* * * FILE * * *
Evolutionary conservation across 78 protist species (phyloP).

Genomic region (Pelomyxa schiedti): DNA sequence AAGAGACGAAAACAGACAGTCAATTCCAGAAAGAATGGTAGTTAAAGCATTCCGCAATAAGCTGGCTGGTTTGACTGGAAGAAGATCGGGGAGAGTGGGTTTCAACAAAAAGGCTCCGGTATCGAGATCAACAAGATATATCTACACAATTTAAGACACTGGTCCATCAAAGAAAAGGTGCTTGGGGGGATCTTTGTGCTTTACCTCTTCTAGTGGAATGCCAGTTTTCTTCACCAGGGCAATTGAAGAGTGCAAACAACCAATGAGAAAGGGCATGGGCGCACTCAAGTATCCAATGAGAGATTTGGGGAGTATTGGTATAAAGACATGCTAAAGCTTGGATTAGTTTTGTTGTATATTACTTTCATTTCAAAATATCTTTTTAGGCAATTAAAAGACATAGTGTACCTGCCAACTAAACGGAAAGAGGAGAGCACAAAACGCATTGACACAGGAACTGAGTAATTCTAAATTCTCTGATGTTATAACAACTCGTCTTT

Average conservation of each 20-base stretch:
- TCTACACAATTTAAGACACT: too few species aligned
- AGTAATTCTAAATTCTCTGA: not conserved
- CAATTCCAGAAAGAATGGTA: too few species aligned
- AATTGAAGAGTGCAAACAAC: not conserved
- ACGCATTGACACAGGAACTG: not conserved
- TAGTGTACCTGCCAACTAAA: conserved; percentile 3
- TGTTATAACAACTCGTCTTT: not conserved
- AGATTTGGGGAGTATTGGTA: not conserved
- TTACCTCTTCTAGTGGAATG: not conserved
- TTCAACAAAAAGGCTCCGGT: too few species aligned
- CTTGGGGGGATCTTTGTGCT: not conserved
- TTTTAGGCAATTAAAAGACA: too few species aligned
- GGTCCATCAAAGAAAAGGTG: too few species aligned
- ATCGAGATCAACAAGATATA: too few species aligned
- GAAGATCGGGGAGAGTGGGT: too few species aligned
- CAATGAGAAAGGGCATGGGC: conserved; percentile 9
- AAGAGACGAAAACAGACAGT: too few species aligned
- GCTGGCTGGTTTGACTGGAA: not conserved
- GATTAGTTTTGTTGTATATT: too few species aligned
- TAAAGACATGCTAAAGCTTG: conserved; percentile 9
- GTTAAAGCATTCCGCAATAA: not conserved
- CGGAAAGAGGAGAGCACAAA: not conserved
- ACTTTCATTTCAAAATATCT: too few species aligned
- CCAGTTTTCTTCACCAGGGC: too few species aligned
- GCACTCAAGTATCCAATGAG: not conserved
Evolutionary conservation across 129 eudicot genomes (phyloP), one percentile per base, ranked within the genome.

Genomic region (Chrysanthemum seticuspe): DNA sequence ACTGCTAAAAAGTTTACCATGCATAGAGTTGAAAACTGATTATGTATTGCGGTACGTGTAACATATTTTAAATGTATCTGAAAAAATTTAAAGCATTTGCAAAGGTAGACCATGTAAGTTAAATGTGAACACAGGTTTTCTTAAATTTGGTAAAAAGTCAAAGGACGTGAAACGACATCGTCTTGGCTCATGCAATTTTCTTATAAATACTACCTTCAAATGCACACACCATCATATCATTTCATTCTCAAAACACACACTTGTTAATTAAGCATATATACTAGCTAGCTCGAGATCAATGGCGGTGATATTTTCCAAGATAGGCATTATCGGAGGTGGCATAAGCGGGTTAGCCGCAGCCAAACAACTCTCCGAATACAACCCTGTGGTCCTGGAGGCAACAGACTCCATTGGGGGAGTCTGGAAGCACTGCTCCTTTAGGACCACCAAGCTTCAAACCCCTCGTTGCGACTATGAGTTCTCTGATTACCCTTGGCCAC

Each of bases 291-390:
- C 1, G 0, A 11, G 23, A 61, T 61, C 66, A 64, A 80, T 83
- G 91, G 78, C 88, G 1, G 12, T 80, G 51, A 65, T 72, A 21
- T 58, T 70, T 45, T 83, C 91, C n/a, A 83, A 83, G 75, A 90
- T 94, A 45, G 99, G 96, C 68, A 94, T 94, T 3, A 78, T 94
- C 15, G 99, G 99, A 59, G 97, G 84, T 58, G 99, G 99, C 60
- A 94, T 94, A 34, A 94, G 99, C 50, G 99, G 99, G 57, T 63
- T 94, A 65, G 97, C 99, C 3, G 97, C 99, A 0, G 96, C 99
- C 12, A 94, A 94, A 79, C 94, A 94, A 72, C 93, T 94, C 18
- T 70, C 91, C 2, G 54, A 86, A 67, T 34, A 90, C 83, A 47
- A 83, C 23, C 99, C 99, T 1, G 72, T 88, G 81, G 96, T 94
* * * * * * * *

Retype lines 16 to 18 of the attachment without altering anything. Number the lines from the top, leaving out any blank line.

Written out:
- GGTCCATCAAAGAAAAGGTG: too few species aligned
- ATCGAGATCAACAAGATATA: too few species aligned
- GAAGATCGGGGAGAGTGGGT: too few species aligned